select the cross validate predictions to plot using the numeric control Select X-Val model to plot.

The fitted line and equation are also given. For this cross validated model, various assessment

statistics are given: R2, R2adjusted, RMSE, mean error (ME) the standard deviation of the error (SDE)

and the RPD.

The cross validation results can be saved by checking the SAVE X-VAL RESULTS check box. Two

separate dialogs will appear once you check to save: the first will ask you to give a name for the

assessment statistics file and the second will ask you to provide a name for the observed vs. cross

validation predictions for the selected number of factors.

.

Note if you do not need to cross-validate, proceed to the PLSR modelling tab.

6. Partial Least Squares Regression (PLSR)

The orthogonalised PLSR 1 algorithm implemented in ParLeS is that described by Martens & Naes

(1989). In the PLSR Modelling tab you may select the optimal number of factors to model, using the

slide bar or numerical indicator (Figure 8).

Once the number of factors to model are selected, run the software using the RUN PLSR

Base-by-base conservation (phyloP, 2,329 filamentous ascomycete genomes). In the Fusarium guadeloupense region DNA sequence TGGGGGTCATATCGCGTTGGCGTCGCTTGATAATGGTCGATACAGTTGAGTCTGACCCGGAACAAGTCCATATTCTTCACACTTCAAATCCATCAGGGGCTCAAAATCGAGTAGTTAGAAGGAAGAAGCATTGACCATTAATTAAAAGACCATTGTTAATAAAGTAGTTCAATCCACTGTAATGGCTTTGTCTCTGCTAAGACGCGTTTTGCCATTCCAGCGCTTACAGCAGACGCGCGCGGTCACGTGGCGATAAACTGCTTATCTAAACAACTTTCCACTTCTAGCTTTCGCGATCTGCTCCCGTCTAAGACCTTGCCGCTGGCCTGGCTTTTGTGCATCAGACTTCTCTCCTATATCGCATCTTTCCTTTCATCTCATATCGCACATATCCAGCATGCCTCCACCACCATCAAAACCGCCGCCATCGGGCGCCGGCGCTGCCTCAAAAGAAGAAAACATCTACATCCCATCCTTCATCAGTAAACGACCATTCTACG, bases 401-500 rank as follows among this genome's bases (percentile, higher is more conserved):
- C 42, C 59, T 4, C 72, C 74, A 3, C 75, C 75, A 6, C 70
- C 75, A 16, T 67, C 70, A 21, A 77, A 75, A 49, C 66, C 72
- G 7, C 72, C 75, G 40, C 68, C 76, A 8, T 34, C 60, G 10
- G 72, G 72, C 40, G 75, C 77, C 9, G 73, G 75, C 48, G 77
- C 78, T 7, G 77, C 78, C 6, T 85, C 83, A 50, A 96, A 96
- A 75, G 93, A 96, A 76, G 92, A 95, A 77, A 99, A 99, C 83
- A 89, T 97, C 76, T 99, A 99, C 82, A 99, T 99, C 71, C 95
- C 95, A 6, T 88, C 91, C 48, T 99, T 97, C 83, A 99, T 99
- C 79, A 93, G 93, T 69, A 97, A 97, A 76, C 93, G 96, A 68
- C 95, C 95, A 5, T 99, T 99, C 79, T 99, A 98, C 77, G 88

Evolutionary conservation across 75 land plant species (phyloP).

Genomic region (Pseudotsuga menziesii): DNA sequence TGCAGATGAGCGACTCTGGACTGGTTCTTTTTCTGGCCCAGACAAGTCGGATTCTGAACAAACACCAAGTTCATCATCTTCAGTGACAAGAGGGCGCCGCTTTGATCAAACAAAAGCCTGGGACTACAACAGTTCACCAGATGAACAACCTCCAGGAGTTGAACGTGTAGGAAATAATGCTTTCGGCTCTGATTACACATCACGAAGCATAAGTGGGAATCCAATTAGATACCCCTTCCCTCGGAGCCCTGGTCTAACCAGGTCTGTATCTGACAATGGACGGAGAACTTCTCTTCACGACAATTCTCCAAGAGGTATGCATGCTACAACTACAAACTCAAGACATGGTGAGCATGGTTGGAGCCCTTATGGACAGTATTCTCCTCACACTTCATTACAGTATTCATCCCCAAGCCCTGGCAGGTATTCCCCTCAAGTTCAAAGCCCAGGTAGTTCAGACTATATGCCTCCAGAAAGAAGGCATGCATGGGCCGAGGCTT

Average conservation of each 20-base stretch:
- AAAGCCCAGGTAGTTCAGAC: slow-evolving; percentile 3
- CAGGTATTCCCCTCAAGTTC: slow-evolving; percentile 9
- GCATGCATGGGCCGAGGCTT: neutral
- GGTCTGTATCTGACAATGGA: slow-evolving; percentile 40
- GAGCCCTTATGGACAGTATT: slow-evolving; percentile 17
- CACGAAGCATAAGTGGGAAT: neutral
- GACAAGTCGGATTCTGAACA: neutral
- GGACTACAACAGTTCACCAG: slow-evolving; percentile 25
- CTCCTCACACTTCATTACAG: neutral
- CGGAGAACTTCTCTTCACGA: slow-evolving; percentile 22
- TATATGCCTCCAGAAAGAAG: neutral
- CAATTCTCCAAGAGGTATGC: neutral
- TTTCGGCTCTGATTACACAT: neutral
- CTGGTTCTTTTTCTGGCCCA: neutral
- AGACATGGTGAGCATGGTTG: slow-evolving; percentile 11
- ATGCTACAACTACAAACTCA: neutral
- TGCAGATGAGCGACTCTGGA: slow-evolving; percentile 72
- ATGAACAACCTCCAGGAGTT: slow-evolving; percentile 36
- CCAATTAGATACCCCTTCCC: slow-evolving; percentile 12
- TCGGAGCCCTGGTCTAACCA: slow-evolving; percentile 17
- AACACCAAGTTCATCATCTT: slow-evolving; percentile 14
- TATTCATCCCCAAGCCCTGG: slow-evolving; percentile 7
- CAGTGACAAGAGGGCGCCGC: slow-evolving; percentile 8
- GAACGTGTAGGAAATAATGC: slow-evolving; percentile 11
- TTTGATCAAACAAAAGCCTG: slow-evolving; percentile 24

MODELLING button. Results from the PLSR modelling are shown in a number of graphs:

- Scores vs. scores plot

- Scores vs. y plot

- Regression coefficients (B) vs. wavelength/wavenumber plot

- Spectral loadings (P) and loading weights (W) vs. wavelength/wavenumber plot

- Variable importance for projection (VIP) vs. wavelength/wavenumber plot

- Sorted VIP and wavelength/wavenumber table

- the percent variation of each the predictor and response data that is explained by each factor in the

PLSR model

Note that in ParLeS version 3.1 you can interact with the scores vs. scores; scores vs. y plot;

regression coefficients vs. wavelength/wavenumber plot and the VIP vs. wavelength/wavenumber

plot. Glide your mouse over the data points and click on the point that you want to identify. The point

will change colour and its label will be briefly displayed on the graph.

The PLSR model (scores, regression coefficients (b), the intercept (b0), spectral loadings and loading

weights) as wells as the VIP results can be saved to tab delimited text files by checking the SAVE

SCORES; b, b0, p, w; and VIP check box. Three separate dialogues will appear once you check to

save: the first will ask you to give a name for the PLSR scores file; the second will ask you to provide

a name for the regression coefficients and the third for the VIP results.

7. Prediction

To make PLSR predictions press RUN PREDICTIONS to run the PLSR predictions using the

selected model selected in the PLSR Model tab (see 6. above). The program will run and results and

assessment statistics will be displayed (Figure 9).

The results from the PLSR predictions are displayed in a number of graphics and assessed using